Clinical Development,Clinical Operations,News

Clinical Operations: Biggest Challenges Facing the Industry in 2020

5 months ago By Louis Smikle
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I’m often asked, by clients across the globe, what the main Clinical Operations challenges facing pharma and biotech companies really are. Where are they investing their resources? What takes up their time? Where are their efforts going to be focused in the future?

The answer is rarely as varied as expected. Often, no matter what size the company or the internal expertise they have, the same difficulties keep appearing.

So at our recent Clinical Operations Strategy Meeting, held in Boston, we asked them. Over 130 senior decision makers from Takeda, Pfizer, Novartis and more shared their thoughts: here’s what we found. There’s also a full link to the report we put together at the bottom of this article.

Or, if you’d prefer to discover these insights firsthand, join us in San Diego on May 11.

Main Challenges Facing Pharma/Biotech: 2020 and Beyond

PATIENT RECRUITMENT AND RETENTION

Patient recruitment was ranked as the most important challenge facing clinical operations professionals in the next few years. Delegates mentioned that retention of patients, general patient access to clinical trials and patient engagement were serious considerations for the next decade.

OUTSOURCING/PARTNERSHIP

Clinical outsourcing, including construction of models for outsourcing, were specified as another major challenge within the industry. Partnering with other pharmaceutical companies was also rated as a major challenge, as was identifying who to partner with.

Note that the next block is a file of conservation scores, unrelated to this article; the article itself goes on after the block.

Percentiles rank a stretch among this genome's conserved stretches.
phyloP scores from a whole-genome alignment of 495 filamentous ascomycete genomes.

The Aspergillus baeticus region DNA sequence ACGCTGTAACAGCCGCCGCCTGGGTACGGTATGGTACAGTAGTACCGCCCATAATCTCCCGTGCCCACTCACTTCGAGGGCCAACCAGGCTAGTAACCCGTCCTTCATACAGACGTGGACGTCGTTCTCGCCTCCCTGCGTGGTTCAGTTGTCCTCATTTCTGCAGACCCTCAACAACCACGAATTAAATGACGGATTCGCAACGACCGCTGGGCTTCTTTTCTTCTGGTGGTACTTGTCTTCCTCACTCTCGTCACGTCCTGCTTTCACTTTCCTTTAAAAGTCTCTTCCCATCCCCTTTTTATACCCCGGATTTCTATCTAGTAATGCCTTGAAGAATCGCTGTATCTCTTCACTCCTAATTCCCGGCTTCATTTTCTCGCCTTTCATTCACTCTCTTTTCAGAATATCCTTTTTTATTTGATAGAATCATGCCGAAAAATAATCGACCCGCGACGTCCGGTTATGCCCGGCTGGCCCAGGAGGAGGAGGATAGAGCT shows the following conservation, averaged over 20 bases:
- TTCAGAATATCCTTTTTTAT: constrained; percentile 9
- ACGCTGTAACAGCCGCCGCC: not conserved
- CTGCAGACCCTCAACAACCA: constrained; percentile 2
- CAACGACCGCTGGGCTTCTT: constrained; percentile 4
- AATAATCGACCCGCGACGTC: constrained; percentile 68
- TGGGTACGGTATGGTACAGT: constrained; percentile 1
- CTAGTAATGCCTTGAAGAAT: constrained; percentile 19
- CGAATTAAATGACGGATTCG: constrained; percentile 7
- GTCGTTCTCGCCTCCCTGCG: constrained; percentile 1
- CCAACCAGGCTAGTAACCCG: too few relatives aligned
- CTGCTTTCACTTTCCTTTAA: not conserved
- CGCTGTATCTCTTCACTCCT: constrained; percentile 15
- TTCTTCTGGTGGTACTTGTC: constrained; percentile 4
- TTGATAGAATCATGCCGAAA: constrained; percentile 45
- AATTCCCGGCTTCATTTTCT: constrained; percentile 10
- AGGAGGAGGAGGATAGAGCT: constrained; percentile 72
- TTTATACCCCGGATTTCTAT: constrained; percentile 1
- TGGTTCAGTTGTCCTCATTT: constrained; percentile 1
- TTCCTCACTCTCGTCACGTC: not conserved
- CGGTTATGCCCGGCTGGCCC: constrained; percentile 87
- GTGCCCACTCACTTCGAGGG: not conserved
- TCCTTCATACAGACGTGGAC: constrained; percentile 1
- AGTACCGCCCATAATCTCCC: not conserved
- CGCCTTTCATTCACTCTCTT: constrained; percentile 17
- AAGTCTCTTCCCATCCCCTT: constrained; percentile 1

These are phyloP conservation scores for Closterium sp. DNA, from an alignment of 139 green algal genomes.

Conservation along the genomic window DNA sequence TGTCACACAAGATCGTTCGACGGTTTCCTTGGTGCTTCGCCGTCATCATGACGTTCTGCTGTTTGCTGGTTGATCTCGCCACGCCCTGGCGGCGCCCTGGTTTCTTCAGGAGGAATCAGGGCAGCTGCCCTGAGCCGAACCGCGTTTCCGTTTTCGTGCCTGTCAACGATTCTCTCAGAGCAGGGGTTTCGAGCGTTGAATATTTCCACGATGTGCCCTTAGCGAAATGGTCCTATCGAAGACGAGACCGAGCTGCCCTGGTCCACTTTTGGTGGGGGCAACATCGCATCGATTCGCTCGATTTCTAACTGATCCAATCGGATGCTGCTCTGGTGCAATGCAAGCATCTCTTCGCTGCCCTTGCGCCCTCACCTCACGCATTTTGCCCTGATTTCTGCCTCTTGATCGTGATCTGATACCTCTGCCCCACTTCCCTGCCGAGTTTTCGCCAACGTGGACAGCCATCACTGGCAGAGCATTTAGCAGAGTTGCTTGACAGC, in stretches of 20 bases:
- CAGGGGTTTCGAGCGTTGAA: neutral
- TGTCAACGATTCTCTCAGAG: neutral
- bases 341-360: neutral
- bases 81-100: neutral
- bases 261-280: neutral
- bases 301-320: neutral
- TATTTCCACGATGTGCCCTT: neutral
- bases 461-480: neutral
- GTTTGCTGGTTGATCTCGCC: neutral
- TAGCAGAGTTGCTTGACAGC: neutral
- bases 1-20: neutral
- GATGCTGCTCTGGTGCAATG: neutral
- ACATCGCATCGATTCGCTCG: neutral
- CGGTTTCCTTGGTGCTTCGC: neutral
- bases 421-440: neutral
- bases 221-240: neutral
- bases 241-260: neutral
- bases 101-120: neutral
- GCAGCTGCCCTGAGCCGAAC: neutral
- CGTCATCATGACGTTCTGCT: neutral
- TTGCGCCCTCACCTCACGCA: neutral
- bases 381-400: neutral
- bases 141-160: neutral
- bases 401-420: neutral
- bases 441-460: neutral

DATA 

Many of the delegates surveyed mentioned data in its many forms as being a unique challenge in the years ahead. Surveyed experts cited problems around data mining, quality, collection and analysis as areas they were looking to improve.

COST AND RESOURCE

Costs and problems with resource were a major problem many experts had. Delegates discussed attempting to reduce costs in clinical studies, personnel management and allocating internal resources most efficiently.

SITES

Issues relating to sites were shared by many experts. Particular problems included site activation, building capacity in sites, identifying key sites for clinical trials and engaging with sites.

RISK MANAGEMENT

Risk management was another issue faced by several surveyed delegates. Among other issues, those surveyed cited the need to mitigate risks at program and study level, ensure data quality through risk-based monitoring, and database lock via use of central and risk monitoring as future challenges.

INSPECTIONS

Insuring inspection-readiness at all times was another challenge that a number of delegates specified. The issue is not set to abate any time soon, especially given the difficulty of finding a solution with any innovative technology currently on the market.

What Will the Future of Clinical Operations Look Like: An Expert Opinion

PATIENT- AND SITE-CENTRISM

A focus on patients was mentioned by several facilitators as particular important, especially since this is also an FDA focus. One expert brought up hat there are other ways to talk about the topic, including on the site side. Questions about how sites can better focus on patients were deemed necessary for improving patient-centrism in the future.